Karl Sigfrid is a graduate student in business administration and economics at Stockholm University in Sweden.
Since many economists are skeptical about the new euro currency, European politicians have decided to make the issue about something other than economics.
Some claim that the euro is a currency for peace, referring to the fact that the European Union (EU) was founded to prevent another war between France and Germany. When the first notes and coins were issued, Wim Duisenberg, head of the European Central Bank, predicted that the euro would “create a new era of peace” and forever change the way Europeans relate to one another. He is probably right about the prospects for peace—and without the euro, he would still be right. Little indicates that countries within the EU plan to attack each other, regardless of what currency they use.
Swedish members of the European Parliament seek support for the euro by telling people how convenient it would be not having to change money when they go to Spain on their summer vacation. This argument would be legitimate if there weren’t credit cards for people who find it difficult to handle more than one kind of coin. The same goes for businesses engaging in foreign trade.
European businesses can already use the euro if they wish, thereby avoiding the cost of using multiple currencies when trading within the euro bloc. No business owner needs to spend sleepless nights guessing tomorrow’s exchange rate. Nor will countries with their own currencies, as the Swedish Liberal Party claims, be unable to participate fully in the decisions that shape Europe’s future. Influence is guaranteed by representation in the various EU assemblies, which is based on factors independent of the euro.
If the reasons are invented, what are the real motives for the efforts to expand the euro zone? One answer is that the creation and growth of the European Union has created a new species of European elite politician. Dwelling in Brussels, this politician identifies primarily with EU and not with the citizens of his own country. In addition to a common currency, the European elite discusses having an EU president and a more efficient process for decision-making without veto rights. In short, strong forces push to transform the EU into something that for all practical purposes would be one big country.
Some American economists and economics writers are less than enthusiastic about the euro. In the Wall Street Journal, George Melloan expressed well-grounded fears that harmonized taxes are coming along as part of the euro package. Virtuous low-spending states would thereby lose their advantage over those that tax and spend. Thus the euro EU states would not have the option of attracting business by cutting taxes and regulations, because the common-currency regime would not permit it. Ireland, a country that has recently experienced terrific economic growth, risks its EU subsidies if it goes further in its efforts to create a better business climate.
Melloan also points out that the Maastricht Treaty, which created the EU and which was to establish sound financial guidelines, did not result in more responsible economic policies. On the contrary, European governments increased spending in the years that followed the treaty’s signing.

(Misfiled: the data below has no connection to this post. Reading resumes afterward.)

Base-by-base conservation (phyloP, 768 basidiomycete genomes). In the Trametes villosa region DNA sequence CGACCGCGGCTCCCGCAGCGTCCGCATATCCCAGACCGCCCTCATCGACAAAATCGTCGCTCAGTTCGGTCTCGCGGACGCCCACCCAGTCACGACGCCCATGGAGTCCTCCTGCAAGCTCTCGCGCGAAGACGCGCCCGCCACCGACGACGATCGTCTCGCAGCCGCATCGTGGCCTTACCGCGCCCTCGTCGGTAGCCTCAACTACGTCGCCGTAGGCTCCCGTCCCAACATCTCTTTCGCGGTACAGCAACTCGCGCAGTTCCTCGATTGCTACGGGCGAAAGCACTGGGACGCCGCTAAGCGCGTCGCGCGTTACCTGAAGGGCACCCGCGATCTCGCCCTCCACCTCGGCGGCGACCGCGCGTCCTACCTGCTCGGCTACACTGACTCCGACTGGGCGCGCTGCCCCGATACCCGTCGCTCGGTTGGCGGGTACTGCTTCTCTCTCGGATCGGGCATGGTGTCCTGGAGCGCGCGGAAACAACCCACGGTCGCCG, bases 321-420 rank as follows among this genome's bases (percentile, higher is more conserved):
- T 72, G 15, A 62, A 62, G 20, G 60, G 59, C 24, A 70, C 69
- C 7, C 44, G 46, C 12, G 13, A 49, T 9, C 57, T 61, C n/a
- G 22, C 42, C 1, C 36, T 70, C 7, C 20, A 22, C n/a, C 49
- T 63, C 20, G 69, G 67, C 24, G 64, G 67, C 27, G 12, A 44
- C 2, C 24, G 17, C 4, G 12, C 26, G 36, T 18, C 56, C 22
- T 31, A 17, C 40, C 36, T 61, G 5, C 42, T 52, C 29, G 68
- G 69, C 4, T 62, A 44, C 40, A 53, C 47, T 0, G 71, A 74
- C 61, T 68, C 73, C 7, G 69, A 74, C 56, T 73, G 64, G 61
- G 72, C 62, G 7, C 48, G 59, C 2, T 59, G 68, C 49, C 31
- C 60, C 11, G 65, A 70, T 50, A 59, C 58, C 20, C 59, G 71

The European socialist parties generally prefer centralized solutions to political problems. European nonsocialists are split between those who oppose the EU’s growing powers and those who view the euro as a project for openness and free-market solutions. Many free-market advocates in overtaxed countries, such as the Scandinavian welfare states, hope the euro will force the national leaders to cut taxes and reduce deficits. So far nothing of the sort has happened as a result of EU membership, and the Irish example hints that it might be difficult for market-oriented EU governments to deregulate. The EU has provided Europe rule-laden agriculture subsidies that are more expensive for the taxpayers and more difficult for the farmers to handle than anything the national governments ever devised. EU also administers regional redistribution of economic resources, which is likely to increase with a common currency.
People in countries already in the euro club are not satisfied with their new currency. The happy euro shoppers outnumber the unhappy ones only in France and Belgium. In Germany a majority of citizens want to leave the euro bloc and dust off their old marks. This cannot be explained solely by the euro’s initially weak performance. Many feel that giving up a national currency is to cut a tie to history. Imagine the U.S. government’s deciding to give up the dollar for a newly created multinational currency.
The stagnating European economies are not the result of too many currencies, but rather of a weak private sector and big governments’ eating up resources. Overwhelmingly complicated and unfriendly regulations make life difficult for the small businesses the economy depends on for growth and jobs. Strengthening the EU by expanding the euro bloc will only build up the organization responsible for much of the political interference. How the non-euro EU members deal with the pressure to adopt the new currency will send important signals to Brussels. Countries saying yes to the euro will be signaling that they are happy with a growing EU. Countries that say no make it clear that they don’t believe in European centralism.